The suspenseful 10 Cloverfield Lane is number 11. The movie has one of the best performances of the year. John Goodman is so absorbed into his role, and he carries the entire movie into greatness. Mary Elizabeth Winstead and John Gallagher Jr. both do well in this movie as well, but it’s Goodman that makes this movie absolutely exceptional.
This movie works with what small space they were given to work with, giving the movie a slightly claustrophobic feeling.
Now I understand that some people hated the ending, and some people were annoyed that it had nothing to do with “Cloverfield”.
And while I certainly was completely fine with it not having anything to do with Cloverfield, I can understand why people were not fans of the ending. However, I refuse to let the ending detract from just how great the rest of the movie was. Would it have been better if the ending fit the rest of the movie? Yes.
Does the movie suck because of the ending?
I would vehemently disagree with anyone who says so.
At number 10, we have Green Room, an absolutely chilling movie that is as equally thrilling as it is disturbing. Every single character sells this movie with just how successfully bewildered and terrified they all act to everything that happens to them. Everyone from Anton Yelchin to Patrick Stewart performs well.
This film attempts to explore the depths that people will go down in order to survive. In that, it becomes a dark movie extremely quickly. Not to mention, this movie has some indie screamo music. If either of these things sound like stuff you try to avoid, then I wouldn’t recommend you seeing this movie.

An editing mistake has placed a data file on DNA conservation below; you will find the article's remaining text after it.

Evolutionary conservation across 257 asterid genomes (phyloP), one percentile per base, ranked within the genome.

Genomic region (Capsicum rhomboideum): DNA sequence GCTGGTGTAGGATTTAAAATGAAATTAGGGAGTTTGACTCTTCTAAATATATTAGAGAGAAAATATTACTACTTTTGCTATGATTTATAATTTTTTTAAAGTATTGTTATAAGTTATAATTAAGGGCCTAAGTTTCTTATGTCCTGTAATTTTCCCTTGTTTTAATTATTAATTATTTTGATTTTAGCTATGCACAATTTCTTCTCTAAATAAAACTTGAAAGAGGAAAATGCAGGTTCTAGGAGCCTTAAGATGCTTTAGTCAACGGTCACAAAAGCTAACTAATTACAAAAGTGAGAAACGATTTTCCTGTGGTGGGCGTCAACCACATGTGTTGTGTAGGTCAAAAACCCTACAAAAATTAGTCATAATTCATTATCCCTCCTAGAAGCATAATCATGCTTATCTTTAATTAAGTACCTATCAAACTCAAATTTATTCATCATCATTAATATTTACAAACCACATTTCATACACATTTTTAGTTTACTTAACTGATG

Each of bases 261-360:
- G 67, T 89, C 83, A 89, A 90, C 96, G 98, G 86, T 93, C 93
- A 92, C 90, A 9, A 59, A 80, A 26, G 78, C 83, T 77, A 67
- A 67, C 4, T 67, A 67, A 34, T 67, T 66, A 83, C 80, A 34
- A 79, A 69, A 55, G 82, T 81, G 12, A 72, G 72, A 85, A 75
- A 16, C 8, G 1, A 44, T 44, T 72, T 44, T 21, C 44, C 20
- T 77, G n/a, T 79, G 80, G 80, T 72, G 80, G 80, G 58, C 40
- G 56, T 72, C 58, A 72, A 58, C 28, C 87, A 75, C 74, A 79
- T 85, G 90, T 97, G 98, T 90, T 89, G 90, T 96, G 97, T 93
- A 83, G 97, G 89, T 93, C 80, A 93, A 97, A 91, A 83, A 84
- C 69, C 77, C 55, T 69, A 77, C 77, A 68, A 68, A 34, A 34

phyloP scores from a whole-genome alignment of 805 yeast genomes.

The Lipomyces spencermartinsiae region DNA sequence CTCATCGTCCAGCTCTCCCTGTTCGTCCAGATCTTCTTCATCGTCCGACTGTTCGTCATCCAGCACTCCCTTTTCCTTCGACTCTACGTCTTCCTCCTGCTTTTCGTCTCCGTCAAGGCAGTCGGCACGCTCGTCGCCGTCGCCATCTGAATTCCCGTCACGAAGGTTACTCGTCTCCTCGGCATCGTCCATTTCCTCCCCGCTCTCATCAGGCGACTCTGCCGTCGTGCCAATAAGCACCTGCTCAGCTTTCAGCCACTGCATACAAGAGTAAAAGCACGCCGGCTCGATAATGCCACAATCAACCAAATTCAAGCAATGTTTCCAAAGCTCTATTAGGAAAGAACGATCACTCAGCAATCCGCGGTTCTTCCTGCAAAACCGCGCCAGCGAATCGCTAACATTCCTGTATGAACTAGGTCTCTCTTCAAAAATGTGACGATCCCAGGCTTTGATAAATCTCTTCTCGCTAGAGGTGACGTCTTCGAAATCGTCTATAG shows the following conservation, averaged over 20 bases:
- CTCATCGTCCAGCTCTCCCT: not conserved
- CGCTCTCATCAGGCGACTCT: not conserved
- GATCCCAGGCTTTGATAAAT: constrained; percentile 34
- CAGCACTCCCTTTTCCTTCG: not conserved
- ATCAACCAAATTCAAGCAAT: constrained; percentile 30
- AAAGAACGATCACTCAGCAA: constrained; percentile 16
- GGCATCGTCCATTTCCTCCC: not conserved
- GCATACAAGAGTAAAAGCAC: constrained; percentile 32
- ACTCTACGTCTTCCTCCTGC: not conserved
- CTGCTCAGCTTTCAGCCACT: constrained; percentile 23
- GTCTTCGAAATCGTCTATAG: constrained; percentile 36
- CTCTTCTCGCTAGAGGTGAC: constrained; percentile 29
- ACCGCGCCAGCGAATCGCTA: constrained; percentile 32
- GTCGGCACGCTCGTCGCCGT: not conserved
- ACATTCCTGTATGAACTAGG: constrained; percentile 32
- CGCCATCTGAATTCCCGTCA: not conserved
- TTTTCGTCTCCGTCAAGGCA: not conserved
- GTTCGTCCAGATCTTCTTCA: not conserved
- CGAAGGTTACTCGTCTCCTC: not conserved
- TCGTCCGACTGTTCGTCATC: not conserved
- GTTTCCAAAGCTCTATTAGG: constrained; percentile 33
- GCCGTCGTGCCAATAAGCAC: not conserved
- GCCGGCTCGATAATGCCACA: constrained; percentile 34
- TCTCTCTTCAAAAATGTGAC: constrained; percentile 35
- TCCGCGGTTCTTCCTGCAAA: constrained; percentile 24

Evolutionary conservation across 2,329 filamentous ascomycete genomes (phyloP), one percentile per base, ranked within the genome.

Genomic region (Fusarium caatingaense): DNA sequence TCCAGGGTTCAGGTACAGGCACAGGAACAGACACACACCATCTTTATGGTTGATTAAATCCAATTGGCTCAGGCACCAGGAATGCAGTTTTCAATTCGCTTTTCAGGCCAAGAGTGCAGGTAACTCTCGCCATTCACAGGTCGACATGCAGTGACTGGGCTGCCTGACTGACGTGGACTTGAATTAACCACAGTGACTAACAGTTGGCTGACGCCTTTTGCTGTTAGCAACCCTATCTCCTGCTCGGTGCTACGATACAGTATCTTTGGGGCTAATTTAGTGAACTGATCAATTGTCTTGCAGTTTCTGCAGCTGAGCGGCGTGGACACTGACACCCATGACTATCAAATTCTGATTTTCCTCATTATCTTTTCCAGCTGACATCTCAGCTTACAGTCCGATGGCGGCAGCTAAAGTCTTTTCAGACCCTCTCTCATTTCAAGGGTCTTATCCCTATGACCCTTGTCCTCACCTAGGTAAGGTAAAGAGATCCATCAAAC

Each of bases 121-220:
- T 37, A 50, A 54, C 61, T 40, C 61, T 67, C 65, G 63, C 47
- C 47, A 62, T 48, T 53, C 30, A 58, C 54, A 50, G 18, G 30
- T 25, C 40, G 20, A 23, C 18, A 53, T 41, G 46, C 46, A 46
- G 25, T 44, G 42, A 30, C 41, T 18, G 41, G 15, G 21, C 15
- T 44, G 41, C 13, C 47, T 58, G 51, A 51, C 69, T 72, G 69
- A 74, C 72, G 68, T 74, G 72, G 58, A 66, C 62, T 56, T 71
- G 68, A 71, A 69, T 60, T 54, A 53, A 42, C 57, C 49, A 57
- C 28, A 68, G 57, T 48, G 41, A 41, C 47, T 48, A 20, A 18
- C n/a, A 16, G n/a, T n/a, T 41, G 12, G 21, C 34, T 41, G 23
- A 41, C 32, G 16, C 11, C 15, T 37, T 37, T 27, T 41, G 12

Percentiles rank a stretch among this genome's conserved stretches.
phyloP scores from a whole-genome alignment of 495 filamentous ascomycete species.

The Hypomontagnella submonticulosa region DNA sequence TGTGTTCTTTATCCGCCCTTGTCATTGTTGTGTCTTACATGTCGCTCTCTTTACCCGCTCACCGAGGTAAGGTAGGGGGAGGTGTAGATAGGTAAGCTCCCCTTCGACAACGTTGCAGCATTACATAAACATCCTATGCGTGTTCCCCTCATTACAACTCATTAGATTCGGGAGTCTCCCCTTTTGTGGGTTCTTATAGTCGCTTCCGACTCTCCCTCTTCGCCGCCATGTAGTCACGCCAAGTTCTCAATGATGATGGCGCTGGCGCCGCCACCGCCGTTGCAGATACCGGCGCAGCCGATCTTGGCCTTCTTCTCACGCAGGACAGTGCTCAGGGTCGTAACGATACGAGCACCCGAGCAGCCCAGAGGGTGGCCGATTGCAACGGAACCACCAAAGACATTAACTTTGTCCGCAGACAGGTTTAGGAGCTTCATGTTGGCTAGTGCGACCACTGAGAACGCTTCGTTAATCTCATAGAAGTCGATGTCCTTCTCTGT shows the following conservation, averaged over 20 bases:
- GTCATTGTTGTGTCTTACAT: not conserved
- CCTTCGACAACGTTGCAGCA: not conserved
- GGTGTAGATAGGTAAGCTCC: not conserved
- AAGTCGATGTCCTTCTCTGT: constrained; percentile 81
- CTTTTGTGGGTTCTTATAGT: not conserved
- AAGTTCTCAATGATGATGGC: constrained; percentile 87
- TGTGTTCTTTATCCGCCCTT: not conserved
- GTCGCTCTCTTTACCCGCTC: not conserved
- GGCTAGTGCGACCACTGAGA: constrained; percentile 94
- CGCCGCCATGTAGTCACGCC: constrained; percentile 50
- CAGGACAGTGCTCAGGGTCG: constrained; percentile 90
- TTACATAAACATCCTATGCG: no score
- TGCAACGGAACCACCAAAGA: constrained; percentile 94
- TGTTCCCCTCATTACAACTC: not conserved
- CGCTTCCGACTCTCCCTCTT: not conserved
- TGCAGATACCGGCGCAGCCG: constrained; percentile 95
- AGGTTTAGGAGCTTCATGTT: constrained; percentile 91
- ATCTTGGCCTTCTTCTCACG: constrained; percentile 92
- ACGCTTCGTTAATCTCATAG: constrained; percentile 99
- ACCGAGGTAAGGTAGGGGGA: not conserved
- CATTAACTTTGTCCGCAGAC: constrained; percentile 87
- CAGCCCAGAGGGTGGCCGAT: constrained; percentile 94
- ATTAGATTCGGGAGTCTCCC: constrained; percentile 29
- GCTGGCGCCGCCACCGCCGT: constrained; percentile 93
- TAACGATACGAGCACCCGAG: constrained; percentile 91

Otherwise, this movie is a savage, terrifying, fantastic experience, and I would recommend checking it out.
At number 9, we have Deepwater Horizon, a surprisingly fantastic movie with great attention-to-detail, decent suspense, and great performances all around (but especially from Kurt Russel).
One of the things that makes this movie so great is how successfully they tapped into the emotions of going through such a traumatic event, and what brave men and women are willing to do when tested.
I wouldn’t necessarily call this movie complex, and I don’t know if I would call it thought-provoking, but it is certainly thrilling, suspenseful, entertaining, and crowd-pleasing.
At number 8, we have The Conjuring 2, the hands-down best horror movie of 2016 (that I’ve seen).
Where most horror movies typically just make the ambitions of the horror creature aimless in hopes to make it scarier, The Conjuring 2 was willing to keep sense in their movie and STILL was able to make it scary.
Where most horror movies throw in jump scares and horror cliches because of the obligatory horror formula, The Conjuring 2 utilizes them with actual purpose.
On top of that, the movie is adequately performed, the characters are interesting and understandable, and holy crap, they actually casted a little girl who can act and could hold her own so well that it didn’t bother me with how much screen time she took up.
At number 7, we have The Infiltrator, and I seem to be the only one who’s willing to put it on a top 10 list.
I’m willing to listen to people tell me why it’s not a fantastic movie, but all detractive reviews I’ve seen say something like, “Well it doesn’t add anything new” or “It wasn’t my thing”.
Cool, well if I wanted to read about how it wasn’t your thing without explaining why it wasn’t your thing, I would talk to some random loudmouth on the street who doesn’t know about movies, thanks.
The Infiltrator is a testament to how great of an actor Bryan Cranston is. His performance, while not ground-breaking, is absolutely fantastic. Cranston was able to take a non-dynamic role and still drive a compelling performance. Diane Kruger and John Leguizamo also do exceptional in their roles. The movie is able to drive a large amount of suspense and was still able to utilize its time well despite being over two hours long and covering a lot of time.
On top of this, most of the negative reviewers I’ve read acknowledge most of these points. So even if it’s not your thing, The Infiltrator is definitely worth a chance.
At number 6, we have The Light Between Oceans.
Are you shocked? Not as shocked as I am. Not only is this a great love story, but it is a surprising study about what happens to people who make bad decisions with good (and/or selfish) intentions.